Carla del Ponte, the feisty United Nations official who made it her eight-year mission to bring Balkan war criminals to justice, stepped down from her post as chief prosecutor at the International War Crimes Tribunal yesterday, expressing anger that two of her three main targets remained at large. She urged the international community not to let the former Bosnian-Serb leader Radovan Karadzic and his military commander, General Ratko Mladic, off the hook. Both are wanted on charges of genocide for their roles in the war which tore the Balkan nations apart in the 1990s.
"The fact that [they] are still at large is a stain on our work, a stain on all these great achievements," Ms Del Ponte, 60, told reporters at a farewell news conference in The Hague.
The Swiss lawyer and self-confessed workaholic often spoke of the three "wanted" posters she had on her office wall. But while she chose to focus yesterday on the two suspects that at least for now got away, the undoubted highlight of her tenure was bringing the third, the former Yugoslavian President Slobodan Milosevic, into the dock.
Mr Milosevic was the first ex-head of state to face international justice but his death in custody in March 2006 deprived Ms Del Ponte of her ultimate victory a guilty conviction. Some critics have laid the blame at her door, arguing that her dogged determination to pursue Mr Milosevic on every possible count meant that his trial dragged on unnecessarily for more than four years.
Ms Del Ponte, whose nicknames include "New Gestapo", has left the tribunal to become the Swiss ambassador to Argentina, but diplomacy has not been the hallmark of her days as a prosecutor.
"She was a real success but not a saint," said Richard Dicker, of Human Rights Watch, who has followed her career. "She blazed new ground. She was refreshingly outspoken and fearless in making those obstructing justice uncomfortable, but sometimes she shot herself in the foot with her passion."
Last year, Ms Del Ponte was forced to cut short her opening statement in the trial of five officers accused of leading the massacre of 7,000 Bosnian Muslim men and boys at Srebrenica. It may have been the worst atrocity on European soil since the Second World War, but defence lawyers claimed Ms Del Ponte's remarks were "too emotive".
During one of her 20 personal trips to Belgrade, she slammed down her fist as she addressed the Serb parliament and shouted: "I want my fugitives!"
That was essentially the message she delivered yesterday, saying: "The tribunal must not close its doors until all remaining fugitives are brought to justice." It is, however, due to close in 2010. General Mladic, meanwhile, is believed to be hiding in Serbia.
Ms Del Ponte hinted that diplomatic pressure on Belgrade to extradite him could be overshadowed by the expected declaration of independence by Kosovo next year. "My biggest fear today is that political issues are taking priority over international justice," she said.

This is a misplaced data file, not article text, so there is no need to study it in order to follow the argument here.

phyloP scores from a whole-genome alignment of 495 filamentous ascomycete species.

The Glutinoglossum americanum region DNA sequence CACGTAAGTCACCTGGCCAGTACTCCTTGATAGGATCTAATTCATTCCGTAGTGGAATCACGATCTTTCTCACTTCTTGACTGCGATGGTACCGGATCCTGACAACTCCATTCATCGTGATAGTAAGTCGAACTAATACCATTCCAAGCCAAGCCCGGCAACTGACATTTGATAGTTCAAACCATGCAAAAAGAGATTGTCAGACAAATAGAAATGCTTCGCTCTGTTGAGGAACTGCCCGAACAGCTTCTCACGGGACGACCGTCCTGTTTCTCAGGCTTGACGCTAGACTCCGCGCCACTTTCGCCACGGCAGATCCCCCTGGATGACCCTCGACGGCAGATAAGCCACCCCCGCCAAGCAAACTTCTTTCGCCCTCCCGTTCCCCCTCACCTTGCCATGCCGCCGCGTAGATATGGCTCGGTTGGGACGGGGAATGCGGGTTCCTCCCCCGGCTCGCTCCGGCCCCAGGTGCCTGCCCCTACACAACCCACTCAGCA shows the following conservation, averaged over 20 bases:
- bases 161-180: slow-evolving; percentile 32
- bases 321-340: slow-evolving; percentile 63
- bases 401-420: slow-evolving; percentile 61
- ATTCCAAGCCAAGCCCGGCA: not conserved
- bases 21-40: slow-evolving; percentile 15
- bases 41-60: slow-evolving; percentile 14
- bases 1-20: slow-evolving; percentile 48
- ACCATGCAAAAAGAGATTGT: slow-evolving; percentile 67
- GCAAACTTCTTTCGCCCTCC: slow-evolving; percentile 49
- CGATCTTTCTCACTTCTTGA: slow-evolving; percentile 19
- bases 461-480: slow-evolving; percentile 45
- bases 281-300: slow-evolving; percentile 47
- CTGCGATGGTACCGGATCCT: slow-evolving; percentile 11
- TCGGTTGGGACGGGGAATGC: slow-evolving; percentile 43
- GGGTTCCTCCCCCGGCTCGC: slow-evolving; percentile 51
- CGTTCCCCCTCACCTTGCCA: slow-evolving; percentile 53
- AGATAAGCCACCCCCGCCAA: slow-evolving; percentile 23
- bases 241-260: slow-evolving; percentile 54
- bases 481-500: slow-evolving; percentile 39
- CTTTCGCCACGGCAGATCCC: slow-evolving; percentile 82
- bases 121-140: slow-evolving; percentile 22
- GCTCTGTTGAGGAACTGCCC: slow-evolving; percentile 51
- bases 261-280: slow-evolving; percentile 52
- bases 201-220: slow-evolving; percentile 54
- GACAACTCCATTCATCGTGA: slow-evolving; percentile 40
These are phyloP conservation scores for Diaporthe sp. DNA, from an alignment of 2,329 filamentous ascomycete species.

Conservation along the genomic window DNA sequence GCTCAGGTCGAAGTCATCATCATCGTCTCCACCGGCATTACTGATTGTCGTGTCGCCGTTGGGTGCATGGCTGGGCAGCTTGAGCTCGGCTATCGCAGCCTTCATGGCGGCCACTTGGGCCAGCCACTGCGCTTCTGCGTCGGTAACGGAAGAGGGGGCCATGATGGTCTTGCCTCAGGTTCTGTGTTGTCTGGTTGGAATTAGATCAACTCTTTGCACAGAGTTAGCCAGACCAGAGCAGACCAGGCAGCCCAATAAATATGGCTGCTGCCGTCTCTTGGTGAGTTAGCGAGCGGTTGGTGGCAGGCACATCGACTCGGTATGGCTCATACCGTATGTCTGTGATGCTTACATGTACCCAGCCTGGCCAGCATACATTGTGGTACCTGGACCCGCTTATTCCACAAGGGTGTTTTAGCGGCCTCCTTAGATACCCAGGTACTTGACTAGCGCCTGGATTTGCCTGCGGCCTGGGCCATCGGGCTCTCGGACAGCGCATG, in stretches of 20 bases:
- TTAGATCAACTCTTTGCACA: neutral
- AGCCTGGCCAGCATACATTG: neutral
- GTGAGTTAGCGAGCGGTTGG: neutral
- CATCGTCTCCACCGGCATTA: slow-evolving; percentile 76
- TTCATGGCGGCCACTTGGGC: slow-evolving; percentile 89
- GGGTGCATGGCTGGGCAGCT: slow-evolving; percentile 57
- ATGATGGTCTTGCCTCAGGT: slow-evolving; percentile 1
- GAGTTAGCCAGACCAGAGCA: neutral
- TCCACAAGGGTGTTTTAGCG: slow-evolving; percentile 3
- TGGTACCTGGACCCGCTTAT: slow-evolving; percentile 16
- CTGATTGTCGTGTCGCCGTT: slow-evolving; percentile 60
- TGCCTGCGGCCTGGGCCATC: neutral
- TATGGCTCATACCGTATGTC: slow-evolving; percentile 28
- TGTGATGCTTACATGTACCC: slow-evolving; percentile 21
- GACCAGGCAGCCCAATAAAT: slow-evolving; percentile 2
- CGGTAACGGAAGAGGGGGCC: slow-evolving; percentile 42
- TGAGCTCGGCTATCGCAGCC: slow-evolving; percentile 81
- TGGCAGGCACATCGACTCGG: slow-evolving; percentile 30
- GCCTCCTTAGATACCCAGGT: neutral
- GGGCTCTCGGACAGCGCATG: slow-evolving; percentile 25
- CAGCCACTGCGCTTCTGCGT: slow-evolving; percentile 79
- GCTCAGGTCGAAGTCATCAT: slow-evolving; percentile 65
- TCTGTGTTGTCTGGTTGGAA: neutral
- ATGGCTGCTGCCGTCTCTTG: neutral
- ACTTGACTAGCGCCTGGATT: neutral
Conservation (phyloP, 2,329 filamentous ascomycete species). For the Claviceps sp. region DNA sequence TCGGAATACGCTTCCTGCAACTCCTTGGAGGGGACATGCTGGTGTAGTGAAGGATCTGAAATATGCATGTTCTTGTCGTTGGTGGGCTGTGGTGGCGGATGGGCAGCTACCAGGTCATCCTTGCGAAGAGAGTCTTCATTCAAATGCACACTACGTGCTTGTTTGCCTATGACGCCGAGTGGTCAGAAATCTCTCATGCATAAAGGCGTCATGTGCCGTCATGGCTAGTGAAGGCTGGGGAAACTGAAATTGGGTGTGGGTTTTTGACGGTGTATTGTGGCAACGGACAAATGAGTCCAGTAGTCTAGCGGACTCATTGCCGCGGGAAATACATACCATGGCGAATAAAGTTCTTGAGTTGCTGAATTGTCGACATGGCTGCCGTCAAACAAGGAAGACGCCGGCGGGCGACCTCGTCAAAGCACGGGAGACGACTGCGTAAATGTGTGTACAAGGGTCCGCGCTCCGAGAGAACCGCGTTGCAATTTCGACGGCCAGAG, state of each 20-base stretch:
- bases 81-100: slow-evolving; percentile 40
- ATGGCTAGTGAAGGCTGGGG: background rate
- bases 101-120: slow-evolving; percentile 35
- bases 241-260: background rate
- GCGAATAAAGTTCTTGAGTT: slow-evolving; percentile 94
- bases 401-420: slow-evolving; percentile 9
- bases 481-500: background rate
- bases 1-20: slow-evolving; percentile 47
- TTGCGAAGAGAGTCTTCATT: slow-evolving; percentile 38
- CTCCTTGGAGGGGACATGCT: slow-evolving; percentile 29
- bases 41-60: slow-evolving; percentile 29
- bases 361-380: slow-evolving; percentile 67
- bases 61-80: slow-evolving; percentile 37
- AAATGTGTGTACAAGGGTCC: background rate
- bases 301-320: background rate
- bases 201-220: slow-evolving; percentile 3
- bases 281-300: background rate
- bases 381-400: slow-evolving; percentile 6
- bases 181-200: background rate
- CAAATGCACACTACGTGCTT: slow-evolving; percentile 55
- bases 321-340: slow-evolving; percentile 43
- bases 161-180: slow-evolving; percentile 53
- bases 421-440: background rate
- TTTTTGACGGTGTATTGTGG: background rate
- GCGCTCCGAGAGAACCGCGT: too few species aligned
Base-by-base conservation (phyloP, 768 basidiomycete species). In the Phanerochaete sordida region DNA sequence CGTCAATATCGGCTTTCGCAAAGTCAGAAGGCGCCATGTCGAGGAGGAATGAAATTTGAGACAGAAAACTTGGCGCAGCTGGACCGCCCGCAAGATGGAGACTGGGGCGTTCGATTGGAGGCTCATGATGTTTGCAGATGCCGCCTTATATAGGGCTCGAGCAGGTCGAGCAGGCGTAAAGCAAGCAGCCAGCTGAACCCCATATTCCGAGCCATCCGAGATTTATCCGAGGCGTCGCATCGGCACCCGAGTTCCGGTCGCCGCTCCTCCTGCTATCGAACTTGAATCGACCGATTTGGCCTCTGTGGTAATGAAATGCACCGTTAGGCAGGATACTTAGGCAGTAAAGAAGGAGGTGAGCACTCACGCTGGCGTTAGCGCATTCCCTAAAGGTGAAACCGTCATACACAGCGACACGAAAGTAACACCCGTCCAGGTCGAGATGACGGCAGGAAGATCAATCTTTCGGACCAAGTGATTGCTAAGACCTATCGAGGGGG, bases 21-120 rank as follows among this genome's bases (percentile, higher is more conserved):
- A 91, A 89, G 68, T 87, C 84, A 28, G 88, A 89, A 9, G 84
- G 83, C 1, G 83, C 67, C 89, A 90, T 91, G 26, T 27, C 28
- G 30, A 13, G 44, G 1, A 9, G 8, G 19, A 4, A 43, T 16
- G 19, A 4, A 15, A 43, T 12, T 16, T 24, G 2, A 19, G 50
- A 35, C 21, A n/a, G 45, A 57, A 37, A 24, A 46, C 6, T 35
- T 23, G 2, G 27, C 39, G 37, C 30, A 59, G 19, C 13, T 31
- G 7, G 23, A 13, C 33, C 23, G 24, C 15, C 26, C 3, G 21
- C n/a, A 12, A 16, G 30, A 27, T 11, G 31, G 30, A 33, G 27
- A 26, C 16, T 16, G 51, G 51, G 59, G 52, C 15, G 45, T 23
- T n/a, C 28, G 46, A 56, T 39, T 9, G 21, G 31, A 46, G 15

Serge Brammertz, the experienced Belgian prosecutor leading the investigation into the 2005 killing of the former Lebanese Prime Minister Rafik Hariri, will succeed Ms Del Ponte next year.
The search for justice
The Yugoslav president, indicted in May 1999, became the first sitting head of state to be charged with war crimes and was arrested in 2001. He was accused of war crimes in Kosovo, violating the laws and conventions of war in Croatia, and genocide in Bosnia. He refused to enter a plea, defended himself and questioned the legitimacy of the tribunal, which opened in February 2002. Delayed by his health problems, the prosecution case took two years. Milosevic died of a heart attack in March 2006 before his trial was over.
As Serbia's chief-of-staff during the 1992-95 war with Bosnia, Mladic was indicted in July 1995 for genocide, war crimes and crimes against humanity, including the massacre of at least 7,000 Muslim men and boys in the Bosnian town of Srebrenica in 1995. He disappeared after the arrest of Milosevic and, while some of his former aides have since surrendered to the UN tribunal, his whereabouts remain a mystery. Sightings have placed him everywhere from Moscow to Athens and Belgrade.
Jointly indicted with Mladic in 1995 for the Srebrenica massacre, Karadzic was also indicted for the shelling of Sarajevo, and for the use of 284 UN peacekeepers as human shields. Karadzic denied the charges but was forced to step down as president of the Serbian Democratic Party. He went into hiding, protected by paramilitaries. Despite mounting international pressure for his arrest, he published a book in 2004 entitled Miraculous Chronicles Of The Night. It tells the story of a Yugoslav man jailed by mistake.Reuse content